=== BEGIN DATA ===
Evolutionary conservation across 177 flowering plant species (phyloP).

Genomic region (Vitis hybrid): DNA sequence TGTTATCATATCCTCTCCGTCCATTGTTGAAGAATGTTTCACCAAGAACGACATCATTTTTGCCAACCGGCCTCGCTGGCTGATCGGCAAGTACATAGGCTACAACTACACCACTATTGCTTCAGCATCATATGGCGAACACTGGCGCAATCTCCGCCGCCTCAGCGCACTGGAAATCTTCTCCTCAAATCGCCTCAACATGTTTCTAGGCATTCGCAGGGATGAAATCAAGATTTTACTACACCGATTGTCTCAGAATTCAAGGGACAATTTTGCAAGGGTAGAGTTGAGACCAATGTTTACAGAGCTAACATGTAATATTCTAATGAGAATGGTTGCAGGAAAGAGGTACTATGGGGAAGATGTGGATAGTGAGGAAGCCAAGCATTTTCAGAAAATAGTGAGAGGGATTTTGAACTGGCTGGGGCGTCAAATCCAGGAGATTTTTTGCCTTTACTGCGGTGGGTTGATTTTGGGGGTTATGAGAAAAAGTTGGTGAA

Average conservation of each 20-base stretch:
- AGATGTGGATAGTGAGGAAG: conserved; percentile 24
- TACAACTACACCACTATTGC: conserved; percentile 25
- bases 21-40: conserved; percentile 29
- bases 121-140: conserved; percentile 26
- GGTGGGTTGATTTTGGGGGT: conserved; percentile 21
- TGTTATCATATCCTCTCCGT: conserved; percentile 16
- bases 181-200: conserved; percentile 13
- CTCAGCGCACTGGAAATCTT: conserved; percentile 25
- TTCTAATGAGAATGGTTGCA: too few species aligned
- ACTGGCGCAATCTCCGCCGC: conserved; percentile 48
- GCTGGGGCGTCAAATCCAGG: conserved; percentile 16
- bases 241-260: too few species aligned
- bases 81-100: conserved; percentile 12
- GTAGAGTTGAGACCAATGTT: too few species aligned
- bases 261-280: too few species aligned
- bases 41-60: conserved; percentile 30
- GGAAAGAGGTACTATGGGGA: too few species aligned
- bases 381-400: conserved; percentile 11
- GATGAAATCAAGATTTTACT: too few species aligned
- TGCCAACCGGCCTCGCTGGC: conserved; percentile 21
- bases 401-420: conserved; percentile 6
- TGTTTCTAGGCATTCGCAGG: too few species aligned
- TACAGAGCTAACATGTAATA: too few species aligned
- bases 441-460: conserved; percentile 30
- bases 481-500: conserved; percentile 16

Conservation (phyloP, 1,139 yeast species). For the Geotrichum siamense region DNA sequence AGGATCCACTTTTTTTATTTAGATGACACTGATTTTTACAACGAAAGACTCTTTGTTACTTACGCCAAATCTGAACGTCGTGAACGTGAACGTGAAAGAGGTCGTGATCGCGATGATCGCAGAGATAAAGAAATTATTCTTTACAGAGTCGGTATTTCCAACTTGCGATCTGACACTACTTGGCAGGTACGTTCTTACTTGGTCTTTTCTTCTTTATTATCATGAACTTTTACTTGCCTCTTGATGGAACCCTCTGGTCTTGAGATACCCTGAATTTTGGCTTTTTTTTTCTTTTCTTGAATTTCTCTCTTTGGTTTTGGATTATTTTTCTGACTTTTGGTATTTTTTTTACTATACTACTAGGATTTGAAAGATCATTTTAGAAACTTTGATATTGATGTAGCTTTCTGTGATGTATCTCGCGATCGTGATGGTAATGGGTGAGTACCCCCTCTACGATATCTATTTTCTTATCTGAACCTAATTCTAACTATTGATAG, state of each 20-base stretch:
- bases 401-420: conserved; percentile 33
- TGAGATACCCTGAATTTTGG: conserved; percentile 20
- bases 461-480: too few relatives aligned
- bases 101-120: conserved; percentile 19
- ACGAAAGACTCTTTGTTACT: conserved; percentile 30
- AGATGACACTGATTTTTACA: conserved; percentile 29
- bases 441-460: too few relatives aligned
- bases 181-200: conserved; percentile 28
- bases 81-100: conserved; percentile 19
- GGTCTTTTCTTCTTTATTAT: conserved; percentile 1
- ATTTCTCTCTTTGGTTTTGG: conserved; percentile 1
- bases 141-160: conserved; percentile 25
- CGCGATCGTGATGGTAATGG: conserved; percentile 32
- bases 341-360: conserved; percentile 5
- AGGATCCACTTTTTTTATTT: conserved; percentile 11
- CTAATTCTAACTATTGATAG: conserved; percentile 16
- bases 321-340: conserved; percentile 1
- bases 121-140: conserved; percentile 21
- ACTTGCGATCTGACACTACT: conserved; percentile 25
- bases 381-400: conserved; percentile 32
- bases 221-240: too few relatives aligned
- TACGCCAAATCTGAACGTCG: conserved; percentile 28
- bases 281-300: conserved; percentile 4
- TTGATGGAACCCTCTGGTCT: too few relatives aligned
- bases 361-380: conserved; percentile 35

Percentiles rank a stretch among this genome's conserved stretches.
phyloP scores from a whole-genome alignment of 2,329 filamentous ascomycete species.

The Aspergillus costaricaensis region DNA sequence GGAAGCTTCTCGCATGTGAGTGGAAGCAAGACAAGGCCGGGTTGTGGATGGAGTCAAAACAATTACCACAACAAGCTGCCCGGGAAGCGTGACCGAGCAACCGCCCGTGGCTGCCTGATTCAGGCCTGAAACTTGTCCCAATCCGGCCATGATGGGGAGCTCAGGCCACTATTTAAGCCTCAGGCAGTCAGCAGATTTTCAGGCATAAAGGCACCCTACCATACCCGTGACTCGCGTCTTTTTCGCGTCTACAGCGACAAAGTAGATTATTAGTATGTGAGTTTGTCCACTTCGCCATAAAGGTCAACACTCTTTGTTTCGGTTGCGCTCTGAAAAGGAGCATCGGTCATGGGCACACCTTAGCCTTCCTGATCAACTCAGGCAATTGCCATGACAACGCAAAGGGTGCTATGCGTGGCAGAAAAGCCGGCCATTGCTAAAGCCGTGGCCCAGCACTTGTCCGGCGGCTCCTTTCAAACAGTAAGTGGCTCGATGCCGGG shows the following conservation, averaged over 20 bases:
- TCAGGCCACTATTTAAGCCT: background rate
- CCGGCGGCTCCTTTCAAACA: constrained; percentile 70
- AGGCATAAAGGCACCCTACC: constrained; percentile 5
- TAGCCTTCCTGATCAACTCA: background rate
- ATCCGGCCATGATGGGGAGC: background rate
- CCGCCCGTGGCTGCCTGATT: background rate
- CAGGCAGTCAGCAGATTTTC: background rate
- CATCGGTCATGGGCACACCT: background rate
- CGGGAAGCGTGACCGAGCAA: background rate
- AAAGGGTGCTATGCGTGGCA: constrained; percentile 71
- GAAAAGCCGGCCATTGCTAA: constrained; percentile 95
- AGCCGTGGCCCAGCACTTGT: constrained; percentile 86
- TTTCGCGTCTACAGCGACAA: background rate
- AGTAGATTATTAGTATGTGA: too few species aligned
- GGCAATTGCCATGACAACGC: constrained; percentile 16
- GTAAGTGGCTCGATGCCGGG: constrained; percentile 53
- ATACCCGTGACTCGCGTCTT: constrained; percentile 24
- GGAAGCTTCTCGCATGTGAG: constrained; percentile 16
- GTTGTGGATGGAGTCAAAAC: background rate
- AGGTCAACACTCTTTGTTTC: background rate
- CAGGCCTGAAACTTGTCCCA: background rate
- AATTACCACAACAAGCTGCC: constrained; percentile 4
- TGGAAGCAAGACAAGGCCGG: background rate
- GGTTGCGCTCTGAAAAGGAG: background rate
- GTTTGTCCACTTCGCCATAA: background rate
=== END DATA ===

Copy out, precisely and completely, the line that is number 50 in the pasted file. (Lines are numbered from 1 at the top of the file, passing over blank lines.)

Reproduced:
- bases 221-240: too few relatives aligned